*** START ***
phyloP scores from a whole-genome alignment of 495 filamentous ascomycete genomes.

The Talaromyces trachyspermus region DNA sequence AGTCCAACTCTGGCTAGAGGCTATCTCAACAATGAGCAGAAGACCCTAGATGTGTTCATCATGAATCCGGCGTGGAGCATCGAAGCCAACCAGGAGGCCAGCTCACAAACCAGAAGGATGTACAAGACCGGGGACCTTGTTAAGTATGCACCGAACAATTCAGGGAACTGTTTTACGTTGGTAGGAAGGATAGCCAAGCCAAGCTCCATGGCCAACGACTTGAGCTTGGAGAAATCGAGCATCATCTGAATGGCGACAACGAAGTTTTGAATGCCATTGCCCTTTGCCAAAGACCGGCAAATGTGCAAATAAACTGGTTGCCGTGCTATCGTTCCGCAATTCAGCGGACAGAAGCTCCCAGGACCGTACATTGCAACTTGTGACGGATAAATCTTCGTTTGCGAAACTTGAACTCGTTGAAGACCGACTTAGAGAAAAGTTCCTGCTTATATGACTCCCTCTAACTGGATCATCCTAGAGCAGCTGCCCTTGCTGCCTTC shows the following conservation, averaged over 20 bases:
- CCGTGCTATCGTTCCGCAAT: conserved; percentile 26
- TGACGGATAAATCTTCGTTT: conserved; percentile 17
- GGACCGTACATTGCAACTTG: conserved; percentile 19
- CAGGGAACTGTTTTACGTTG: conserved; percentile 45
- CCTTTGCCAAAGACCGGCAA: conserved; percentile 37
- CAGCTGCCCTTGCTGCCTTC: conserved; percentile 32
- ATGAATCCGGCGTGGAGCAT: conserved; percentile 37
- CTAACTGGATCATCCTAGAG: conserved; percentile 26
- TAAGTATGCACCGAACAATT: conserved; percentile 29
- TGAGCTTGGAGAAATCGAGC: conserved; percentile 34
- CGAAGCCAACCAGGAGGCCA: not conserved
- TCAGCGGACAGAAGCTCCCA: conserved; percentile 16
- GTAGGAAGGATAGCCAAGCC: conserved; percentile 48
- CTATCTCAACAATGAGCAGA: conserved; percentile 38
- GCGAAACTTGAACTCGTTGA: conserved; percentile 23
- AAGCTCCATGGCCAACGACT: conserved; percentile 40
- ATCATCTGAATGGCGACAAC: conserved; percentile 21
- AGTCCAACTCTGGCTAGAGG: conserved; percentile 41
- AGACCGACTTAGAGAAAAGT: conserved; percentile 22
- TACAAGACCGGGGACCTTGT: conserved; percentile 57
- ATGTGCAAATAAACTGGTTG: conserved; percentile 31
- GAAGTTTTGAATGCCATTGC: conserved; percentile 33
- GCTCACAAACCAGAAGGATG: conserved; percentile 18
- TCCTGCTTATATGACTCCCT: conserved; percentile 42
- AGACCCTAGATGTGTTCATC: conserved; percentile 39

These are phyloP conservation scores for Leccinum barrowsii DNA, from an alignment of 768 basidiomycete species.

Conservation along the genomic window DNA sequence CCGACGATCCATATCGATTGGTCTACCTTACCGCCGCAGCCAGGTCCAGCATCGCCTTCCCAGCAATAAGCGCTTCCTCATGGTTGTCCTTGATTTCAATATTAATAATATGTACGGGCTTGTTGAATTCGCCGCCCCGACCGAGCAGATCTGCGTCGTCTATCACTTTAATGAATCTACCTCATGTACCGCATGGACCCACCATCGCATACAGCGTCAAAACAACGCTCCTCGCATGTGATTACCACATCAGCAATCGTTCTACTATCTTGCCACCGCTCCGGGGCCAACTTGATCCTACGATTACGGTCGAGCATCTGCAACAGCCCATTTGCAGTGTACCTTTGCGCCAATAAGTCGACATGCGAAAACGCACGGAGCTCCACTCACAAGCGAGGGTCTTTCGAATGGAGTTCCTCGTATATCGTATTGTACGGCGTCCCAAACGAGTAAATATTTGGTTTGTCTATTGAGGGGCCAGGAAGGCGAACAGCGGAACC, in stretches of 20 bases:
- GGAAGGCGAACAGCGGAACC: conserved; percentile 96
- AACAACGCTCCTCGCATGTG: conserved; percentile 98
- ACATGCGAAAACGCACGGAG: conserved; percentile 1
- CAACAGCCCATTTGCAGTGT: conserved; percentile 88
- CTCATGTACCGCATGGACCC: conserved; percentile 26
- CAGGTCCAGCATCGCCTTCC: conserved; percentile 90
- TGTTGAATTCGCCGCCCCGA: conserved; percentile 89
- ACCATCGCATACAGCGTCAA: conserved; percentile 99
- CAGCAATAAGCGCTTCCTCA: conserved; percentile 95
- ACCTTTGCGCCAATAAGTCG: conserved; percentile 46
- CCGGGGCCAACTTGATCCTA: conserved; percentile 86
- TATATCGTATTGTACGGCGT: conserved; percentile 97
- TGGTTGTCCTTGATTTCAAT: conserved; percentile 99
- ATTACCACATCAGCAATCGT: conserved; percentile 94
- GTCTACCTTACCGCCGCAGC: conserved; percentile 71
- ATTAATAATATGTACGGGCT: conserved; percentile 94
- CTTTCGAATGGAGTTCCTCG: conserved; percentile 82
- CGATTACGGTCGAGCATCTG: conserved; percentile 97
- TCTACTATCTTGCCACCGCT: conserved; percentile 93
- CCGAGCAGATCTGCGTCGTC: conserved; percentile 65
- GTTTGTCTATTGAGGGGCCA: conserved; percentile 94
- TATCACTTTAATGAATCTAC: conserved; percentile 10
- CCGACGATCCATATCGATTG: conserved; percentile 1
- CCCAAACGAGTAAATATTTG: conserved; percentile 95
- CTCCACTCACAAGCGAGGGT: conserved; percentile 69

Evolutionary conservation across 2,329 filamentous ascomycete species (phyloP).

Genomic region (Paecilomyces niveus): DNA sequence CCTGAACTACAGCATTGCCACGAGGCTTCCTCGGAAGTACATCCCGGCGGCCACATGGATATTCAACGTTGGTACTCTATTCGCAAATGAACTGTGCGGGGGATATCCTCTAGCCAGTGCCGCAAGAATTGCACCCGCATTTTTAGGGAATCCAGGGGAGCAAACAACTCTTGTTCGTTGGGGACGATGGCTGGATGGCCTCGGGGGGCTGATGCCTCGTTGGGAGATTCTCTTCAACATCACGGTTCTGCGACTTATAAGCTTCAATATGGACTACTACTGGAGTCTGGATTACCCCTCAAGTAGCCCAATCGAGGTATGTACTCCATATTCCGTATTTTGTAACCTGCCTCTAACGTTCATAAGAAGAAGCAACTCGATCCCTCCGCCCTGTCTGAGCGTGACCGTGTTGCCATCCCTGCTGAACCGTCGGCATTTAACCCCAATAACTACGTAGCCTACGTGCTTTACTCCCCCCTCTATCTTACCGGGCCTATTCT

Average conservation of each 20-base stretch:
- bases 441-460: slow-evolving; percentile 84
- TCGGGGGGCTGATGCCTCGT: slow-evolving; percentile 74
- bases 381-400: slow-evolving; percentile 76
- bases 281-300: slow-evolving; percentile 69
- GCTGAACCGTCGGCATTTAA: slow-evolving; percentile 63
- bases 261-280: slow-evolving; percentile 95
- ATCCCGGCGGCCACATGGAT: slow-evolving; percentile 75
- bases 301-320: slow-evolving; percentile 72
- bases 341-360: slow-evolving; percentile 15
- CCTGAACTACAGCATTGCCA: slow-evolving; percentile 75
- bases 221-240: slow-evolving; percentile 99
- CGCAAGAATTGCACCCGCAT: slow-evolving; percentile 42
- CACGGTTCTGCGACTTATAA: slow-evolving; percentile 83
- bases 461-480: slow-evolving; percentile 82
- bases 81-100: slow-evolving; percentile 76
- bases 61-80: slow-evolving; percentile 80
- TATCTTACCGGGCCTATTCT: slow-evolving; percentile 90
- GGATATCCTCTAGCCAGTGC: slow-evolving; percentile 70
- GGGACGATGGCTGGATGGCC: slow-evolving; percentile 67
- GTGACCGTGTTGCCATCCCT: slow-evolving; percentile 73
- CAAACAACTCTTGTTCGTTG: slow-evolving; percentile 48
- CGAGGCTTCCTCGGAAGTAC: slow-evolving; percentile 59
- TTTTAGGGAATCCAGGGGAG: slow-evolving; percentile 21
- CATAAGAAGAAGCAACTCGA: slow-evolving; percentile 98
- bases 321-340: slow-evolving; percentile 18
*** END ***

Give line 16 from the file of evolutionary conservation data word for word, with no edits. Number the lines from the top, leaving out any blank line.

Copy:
- CTATCTCAACAATGAGCAGA: conserved; percentile 38